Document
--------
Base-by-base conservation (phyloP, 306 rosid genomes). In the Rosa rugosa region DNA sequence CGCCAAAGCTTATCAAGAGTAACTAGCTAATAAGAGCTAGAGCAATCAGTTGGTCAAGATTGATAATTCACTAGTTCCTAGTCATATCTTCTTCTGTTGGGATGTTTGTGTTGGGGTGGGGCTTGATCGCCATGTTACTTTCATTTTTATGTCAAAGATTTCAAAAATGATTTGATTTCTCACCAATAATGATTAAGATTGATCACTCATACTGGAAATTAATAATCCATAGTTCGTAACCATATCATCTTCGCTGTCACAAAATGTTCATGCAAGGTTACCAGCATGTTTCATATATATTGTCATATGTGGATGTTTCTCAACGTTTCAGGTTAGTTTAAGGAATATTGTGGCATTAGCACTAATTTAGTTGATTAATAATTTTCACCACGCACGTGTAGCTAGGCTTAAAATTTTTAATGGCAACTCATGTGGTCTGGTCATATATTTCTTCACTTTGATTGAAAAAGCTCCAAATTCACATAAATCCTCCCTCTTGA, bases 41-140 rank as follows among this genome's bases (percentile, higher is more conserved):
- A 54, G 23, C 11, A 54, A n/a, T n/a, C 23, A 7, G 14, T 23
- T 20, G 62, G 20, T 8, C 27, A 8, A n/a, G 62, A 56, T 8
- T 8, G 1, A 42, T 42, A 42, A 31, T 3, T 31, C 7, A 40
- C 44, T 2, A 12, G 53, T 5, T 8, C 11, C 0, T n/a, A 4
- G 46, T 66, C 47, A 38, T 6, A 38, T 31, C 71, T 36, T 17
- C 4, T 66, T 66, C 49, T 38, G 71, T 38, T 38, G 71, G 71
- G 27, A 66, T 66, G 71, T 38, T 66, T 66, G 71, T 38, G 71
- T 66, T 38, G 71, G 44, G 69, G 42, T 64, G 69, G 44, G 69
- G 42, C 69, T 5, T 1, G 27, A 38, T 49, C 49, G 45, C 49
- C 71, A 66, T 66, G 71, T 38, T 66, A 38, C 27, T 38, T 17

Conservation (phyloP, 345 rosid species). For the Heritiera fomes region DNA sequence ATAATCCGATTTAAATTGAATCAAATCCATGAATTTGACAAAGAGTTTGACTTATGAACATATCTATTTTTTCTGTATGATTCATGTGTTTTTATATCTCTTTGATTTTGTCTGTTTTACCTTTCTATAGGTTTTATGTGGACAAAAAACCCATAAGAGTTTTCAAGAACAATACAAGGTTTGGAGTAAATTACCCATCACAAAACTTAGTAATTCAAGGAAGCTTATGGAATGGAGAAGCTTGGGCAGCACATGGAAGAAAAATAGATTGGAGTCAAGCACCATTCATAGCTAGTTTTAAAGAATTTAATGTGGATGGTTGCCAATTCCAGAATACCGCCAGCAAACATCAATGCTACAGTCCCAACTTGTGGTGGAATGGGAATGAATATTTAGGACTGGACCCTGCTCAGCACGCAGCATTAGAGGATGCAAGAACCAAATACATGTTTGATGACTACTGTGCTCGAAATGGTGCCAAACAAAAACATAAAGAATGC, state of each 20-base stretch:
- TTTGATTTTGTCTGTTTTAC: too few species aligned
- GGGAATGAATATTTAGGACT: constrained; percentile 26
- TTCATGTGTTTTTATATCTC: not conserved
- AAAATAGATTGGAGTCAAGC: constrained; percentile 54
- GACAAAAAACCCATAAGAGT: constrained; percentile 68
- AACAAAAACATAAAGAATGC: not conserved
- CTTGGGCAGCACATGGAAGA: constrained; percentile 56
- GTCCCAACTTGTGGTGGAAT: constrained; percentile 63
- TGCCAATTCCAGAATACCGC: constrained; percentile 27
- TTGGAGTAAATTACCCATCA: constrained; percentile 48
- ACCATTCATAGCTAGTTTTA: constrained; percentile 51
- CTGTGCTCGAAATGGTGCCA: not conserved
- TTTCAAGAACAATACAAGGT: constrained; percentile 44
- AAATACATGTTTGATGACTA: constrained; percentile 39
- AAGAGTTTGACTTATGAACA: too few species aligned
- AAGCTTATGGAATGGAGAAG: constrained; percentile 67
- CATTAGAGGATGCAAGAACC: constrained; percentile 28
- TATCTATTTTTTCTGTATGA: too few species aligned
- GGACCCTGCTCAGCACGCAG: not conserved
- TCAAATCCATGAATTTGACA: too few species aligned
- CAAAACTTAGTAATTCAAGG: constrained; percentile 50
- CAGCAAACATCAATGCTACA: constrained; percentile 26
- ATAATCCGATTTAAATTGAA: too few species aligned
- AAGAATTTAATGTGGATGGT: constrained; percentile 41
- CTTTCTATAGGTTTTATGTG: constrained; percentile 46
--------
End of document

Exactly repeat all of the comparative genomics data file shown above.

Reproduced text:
Base-by-base conservation (phyloP, 306 rosid genomes). In the Rosa rugosa region DNA sequence CGCCAAAGCTTATCAAGAGTAACTAGCTAATAAGAGCTAGAGCAATCAGTTGGTCAAGATTGATAATTCACTAGTTCCTAGTCATATCTTCTTCTGTTGGGATGTTTGTGTTGGGGTGGGGCTTGATCGCCATGTTACTTTCATTTTTATGTCAAAGATTTCAAAAATGATTTGATTTCTCACCAATAATGATTAAGATTGATCACTCATACTGGAAATTAATAATCCATAGTTCGTAACCATATCATCTTCGCTGTCACAAAATGTTCATGCAAGGTTACCAGCATGTTTCATATATATTGTCATATGTGGATGTTTCTCAACGTTTCAGGTTAGTTTAAGGAATATTGTGGCATTAGCACTAATTTAGTTGATTAATAATTTTCACCACGCACGTGTAGCTAGGCTTAAAATTTTTAATGGCAACTCATGTGGTCTGGTCATATATTTCTTCACTTTGATTGAAAAAGCTCCAAATTCACATAAATCCTCCCTCTTGA, bases 41-140 rank as follows among this genome's bases (percentile, higher is more conserved):
- A 54, G 23, C 11, A 54, A n/a, T n/a, C 23, A 7, G 14, T 23
- T 20, G 62, G 20, T 8, C 27, A 8, A n/a, G 62, A 56, T 8
- T 8, G 1, A 42, T 42, A 42, A 31, T 3, T 31, C 7, A 40
- C 44, T 2, A 12, G 53, T 5, T 8, C 11, C 0, T n/a, A 4
- G 46, T 66, C 47, A 38, T 6, A 38, T 31, C 71, T 36, T 17
- C 4, T 66, T 66, C 49, T 38, G 71, T 38, T 38, G 71, G 71
- G 27, A 66, T 66, G 71, T 38, T 66, T 66, G 71, T 38, G 71
- T 66, T 38, G 71, G 44, G 69, G 42, T 64, G 69, G 44, G 69
- G 42, C 69, T 5, T 1, G 27, A 38, T 49, C 49, G 45, C 49
- C 71, A 66, T 66, G 71, T 38, T 66, A 38, C 27, T 38, T 17

Conservation (phyloP, 345 rosid species). For the Heritiera fomes region DNA sequence ATAATCCGATTTAAATTGAATCAAATCCATGAATTTGACAAAGAGTTTGACTTATGAACATATCTATTTTTTCTGTATGATTCATGTGTTTTTATATCTCTTTGATTTTGTCTGTTTTACCTTTCTATAGGTTTTATGTGGACAAAAAACCCATAAGAGTTTTCAAGAACAATACAAGGTTTGGAGTAAATTACCCATCACAAAACTTAGTAATTCAAGGAAGCTTATGGAATGGAGAAGCTTGGGCAGCACATGGAAGAAAAATAGATTGGAGTCAAGCACCATTCATAGCTAGTTTTAAAGAATTTAATGTGGATGGTTGCCAATTCCAGAATACCGCCAGCAAACATCAATGCTACAGTCCCAACTTGTGGTGGAATGGGAATGAATATTTAGGACTGGACCCTGCTCAGCACGCAGCATTAGAGGATGCAAGAACCAAATACATGTTTGATGACTACTGTGCTCGAAATGGTGCCAAACAAAAACATAAAGAATGC, state of each 20-base stretch:
- TTTGATTTTGTCTGTTTTAC: too few species aligned
- GGGAATGAATATTTAGGACT: constrained; percentile 26
- TTCATGTGTTTTTATATCTC: not conserved
- AAAATAGATTGGAGTCAAGC: constrained; percentile 54
- GACAAAAAACCCATAAGAGT: constrained; percentile 68
- AACAAAAACATAAAGAATGC: not conserved
- CTTGGGCAGCACATGGAAGA: constrained; percentile 56
- GTCCCAACTTGTGGTGGAAT: constrained; percentile 63
- TGCCAATTCCAGAATACCGC: constrained; percentile 27
- TTGGAGTAAATTACCCATCA: constrained; percentile 48
- ACCATTCATAGCTAGTTTTA: constrained; percentile 51
- CTGTGCTCGAAATGGTGCCA: not conserved
- TTTCAAGAACAATACAAGGT: constrained; percentile 44
- AAATACATGTTTGATGACTA: constrained; percentile 39
- AAGAGTTTGACTTATGAACA: too few species aligned
- AAGCTTATGGAATGGAGAAG: constrained; percentile 67
- CATTAGAGGATGCAAGAACC: constrained; percentile 28
- TATCTATTTTTTCTGTATGA: too few species aligned
- GGACCCTGCTCAGCACGCAG: not conserved
- TCAAATCCATGAATTTGACA: too few species aligned
- CAAAACTTAGTAATTCAAGG: constrained; percentile 50
- CAGCAAACATCAATGCTACA: constrained; percentile 26
- ATAATCCGATTTAAATTGAA: too few species aligned
- AAGAATTTAATGTGGATGGT: constrained; percentile 41
- CTTTCTATAGGTTTTATGTG: constrained; percentile 46